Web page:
Colleen (Souffle Bombay) May 15, 2014 at 9:54 am

Isn’t it funny how pie crusts can be personal – I cracked up at your disclosure. Yours looks perfect!


Christiane ~ Taking On Magazines May 15, 2014 at 9:41 am

I make my pie crusts with all shortening, just like you, unless it’s for a savory dish, in which I sometimes include butter. I do just fold mine in half though. :)


Andrea May 15, 2014 at 9:39 am

I come from a pie family–apples from the orchard, rhubarb in the spring. We always use the old Betty Crocker recipe (from the 1950s cookbo0k). It is almost exactly like yours, except half the shortening is cut into the flour and then the other half. It usually rolls like a dream! ICE cold water is key.


Mom May 15, 2014 at 9:03 am

Looks like you had success with combining, rolling and placing in pie plate. Now how did it bake?
Or did you freeze for later use?


Amy @Very Culinary May 15, 2014 at 9:08 am

I froze it first, then made a Strawberry pie which you’ll see next week. It came out beautifully!


Tasha @ ThatsSoYummy May 15, 2014 at 8:32 am

This does look the perfect pie crust, cant wait to try it.


Stephanie @ Back For Seconds May 15, 2014 at 8:26 am

yep, looks pretty perfect to me!


Marjory @ Dinner-Mom May 15, 2014 at 7:08 am

I’m so excited to try this with my girls. I’ve never tried to make one – yikes! It’s on my summer bucket list!


Angie May 15, 2014 at 6:11 am

I agree with you on learning about pie crust through alot of practice. All these little tricks like egg, vodka or vinegar don’t really help as much as a perfectly executed basic crust made with shortening, flour and water.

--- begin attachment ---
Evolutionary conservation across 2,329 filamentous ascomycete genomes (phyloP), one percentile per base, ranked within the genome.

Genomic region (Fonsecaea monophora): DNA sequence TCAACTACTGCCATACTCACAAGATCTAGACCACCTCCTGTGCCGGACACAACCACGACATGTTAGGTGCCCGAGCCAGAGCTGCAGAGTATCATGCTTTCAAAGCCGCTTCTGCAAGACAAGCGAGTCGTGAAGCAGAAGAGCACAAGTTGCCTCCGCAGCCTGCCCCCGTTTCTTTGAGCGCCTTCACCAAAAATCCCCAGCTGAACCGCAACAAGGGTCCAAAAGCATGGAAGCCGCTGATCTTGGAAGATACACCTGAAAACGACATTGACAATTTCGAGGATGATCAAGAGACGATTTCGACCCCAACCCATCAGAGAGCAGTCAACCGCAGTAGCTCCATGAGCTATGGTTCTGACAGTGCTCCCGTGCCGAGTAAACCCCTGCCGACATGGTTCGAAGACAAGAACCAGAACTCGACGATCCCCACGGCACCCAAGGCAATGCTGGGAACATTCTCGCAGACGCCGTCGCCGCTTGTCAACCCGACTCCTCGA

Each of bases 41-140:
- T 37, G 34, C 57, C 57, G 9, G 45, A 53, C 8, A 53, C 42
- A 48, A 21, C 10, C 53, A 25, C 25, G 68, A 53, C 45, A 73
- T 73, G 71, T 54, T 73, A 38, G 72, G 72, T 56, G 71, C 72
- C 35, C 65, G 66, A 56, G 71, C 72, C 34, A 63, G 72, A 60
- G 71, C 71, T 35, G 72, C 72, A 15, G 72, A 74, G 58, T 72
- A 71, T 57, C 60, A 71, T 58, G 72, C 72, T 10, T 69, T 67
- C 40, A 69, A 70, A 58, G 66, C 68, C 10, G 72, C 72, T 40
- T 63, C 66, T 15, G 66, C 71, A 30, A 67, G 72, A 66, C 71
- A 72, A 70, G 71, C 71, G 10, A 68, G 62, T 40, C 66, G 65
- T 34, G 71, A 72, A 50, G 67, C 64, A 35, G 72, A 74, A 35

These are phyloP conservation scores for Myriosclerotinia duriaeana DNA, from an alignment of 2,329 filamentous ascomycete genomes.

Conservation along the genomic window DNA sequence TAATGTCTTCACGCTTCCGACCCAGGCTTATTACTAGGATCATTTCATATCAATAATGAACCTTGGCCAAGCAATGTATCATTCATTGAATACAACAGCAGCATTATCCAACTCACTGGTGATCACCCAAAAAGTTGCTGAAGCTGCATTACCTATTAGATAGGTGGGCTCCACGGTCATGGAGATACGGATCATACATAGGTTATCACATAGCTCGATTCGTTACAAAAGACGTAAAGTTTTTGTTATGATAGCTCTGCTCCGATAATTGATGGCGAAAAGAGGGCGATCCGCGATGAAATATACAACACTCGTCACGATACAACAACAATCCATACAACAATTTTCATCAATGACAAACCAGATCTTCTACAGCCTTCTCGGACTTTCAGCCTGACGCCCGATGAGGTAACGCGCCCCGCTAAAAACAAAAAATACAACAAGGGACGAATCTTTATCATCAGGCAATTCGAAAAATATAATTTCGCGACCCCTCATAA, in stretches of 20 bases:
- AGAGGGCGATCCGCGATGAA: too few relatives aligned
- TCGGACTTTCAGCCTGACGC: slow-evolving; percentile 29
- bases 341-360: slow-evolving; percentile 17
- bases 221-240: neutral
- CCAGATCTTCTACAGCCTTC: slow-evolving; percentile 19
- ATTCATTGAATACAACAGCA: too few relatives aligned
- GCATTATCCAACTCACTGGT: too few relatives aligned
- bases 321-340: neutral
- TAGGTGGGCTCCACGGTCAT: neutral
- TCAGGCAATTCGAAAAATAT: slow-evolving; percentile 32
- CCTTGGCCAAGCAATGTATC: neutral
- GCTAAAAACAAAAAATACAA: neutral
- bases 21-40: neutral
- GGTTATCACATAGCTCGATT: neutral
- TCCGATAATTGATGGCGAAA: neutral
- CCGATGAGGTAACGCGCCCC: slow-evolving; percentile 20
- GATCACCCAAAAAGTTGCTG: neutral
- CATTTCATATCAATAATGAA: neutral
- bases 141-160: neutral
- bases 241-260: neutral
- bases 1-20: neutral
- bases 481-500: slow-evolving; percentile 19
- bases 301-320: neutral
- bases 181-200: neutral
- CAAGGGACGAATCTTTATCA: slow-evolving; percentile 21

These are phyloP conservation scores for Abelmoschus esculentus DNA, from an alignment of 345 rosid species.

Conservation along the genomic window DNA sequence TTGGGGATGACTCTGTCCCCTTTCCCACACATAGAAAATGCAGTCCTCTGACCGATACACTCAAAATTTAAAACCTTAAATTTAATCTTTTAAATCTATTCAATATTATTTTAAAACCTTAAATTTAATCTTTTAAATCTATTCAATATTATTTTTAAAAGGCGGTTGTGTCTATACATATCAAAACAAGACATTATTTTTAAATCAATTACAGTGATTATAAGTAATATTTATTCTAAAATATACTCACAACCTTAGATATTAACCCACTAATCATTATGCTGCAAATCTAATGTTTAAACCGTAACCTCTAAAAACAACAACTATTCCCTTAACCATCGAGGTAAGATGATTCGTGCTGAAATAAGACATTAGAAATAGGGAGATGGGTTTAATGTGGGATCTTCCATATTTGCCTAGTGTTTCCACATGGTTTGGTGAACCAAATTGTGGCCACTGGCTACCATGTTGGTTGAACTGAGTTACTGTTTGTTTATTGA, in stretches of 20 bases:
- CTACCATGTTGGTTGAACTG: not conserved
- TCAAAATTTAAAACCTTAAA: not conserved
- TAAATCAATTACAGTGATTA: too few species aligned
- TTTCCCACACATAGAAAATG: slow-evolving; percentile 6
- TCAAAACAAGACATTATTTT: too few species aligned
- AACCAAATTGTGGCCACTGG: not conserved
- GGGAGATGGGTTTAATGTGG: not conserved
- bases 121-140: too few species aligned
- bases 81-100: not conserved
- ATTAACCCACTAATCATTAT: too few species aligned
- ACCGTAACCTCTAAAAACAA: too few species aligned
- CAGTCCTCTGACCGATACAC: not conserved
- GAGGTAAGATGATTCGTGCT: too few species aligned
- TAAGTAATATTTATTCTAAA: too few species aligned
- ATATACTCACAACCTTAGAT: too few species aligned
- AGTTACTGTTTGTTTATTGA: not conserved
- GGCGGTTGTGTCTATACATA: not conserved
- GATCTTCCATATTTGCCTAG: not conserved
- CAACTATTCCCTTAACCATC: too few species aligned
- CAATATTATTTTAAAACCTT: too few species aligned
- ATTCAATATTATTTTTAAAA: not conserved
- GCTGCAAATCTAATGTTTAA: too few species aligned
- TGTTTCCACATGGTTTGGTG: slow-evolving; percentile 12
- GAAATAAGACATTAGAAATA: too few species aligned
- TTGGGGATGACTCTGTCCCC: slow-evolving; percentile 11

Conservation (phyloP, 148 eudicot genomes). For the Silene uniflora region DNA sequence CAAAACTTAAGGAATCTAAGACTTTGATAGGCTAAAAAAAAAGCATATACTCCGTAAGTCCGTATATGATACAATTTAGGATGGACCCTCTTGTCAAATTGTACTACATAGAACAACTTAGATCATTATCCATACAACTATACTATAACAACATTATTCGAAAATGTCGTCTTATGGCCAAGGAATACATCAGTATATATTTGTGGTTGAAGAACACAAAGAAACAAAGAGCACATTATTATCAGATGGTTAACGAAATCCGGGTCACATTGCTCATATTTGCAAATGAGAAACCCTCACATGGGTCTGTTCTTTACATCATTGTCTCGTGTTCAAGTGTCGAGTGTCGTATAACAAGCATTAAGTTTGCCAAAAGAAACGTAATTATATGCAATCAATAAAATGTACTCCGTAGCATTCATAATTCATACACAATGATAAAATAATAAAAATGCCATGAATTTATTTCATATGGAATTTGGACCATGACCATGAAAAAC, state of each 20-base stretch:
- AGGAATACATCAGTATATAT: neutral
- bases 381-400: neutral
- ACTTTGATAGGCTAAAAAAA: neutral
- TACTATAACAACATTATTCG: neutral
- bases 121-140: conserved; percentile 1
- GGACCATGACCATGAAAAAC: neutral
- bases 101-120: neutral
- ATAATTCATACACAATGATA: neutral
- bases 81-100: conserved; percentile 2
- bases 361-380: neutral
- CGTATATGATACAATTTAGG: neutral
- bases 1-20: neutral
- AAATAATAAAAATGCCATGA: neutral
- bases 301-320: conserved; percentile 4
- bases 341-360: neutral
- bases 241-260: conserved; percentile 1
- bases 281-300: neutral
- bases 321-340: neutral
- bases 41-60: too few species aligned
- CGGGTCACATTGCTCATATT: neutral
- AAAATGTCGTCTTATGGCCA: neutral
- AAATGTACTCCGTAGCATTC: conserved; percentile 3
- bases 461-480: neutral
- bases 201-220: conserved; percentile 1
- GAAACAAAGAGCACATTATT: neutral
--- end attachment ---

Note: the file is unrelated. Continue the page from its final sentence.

Dani H May 15, 2014 at 6:08 am

May I just say, it’s about time that we learn your pie crust recipe and techniques since you ARE the Queen of Pie!

“Buttery” crust sounds good, but my mother ALWAYS used Crisco shortening and it makes THE MOST flaky crust ever! Don’t you find it amazing that three basic ingredients plus water can make something so wonderful? (I like Pillsbury’s crust, too, but there are times we need pie NOW and homemade crust is our only option.)



Amy @Very Culinary May 15, 2014 at 9:09 pm

Dani, I was JUST saying that to someone the other day – about three basic ingredients making magic. I swear, I could forego the filling and just eat the crust!


Kim (Feed Me, Seymour) May 15, 2014 at 5:53 am

You can never have too many pie crust recipes. :) They all work so differently and I’m excited to try yours!


christine May 15, 2014 at 5:47 am

I too am guilty of the refrigerated pie crust. The ONLY time I make homemade is usually in the fall after we go apple picking. I’ll have to give your recipe a shot in the fall.


Sarah Caron (Sarah's Cucina Bella) May 15, 2014 at 5:44 am

My cousin and I were recently talking about this. We come from a long line of bakers — but I’ve never made pie crust and she chooses not to (although she knows how). We both opt for Pillsbury. Still, it’s on my bucket list to try making my own, and this is so helpful. Thanks!


Paula - bell'alimento May 15, 2014 at 5:43 am

Well NOW I want a homemade pie. My rolling pin has been sadly neglected for a while ; ) Time to get rolling.


Julie May 15, 2014 at 4:48 am

You use the same recipe that I use 99% of the time. I’ve been making pie crusts since I was a freshman in high school (well, consistently) which was a long. time. ago. And, it was all shortening. Fast forward 12 years to when I got married, and being a (stupid) newly wed, with no job and time on her hands, I made a pie for us with a homemade crust. That was it. No backing out. So, I’ve made homemade crusts ever since then. Stephie has seen me make so many pie crusts–dare I say 100s of them? Anyway, I was impressed by her tutorial. I guess she did learn a few things from me over the years. Thanks for the shout-out for her. Let’s eat pie together sometime, ok? <3


Amy @Very Culinary May 15, 2014 at 9:06 am

Us pie gals have to stick together. Who are all these crazy people who prefer cake? Pffft. Lol.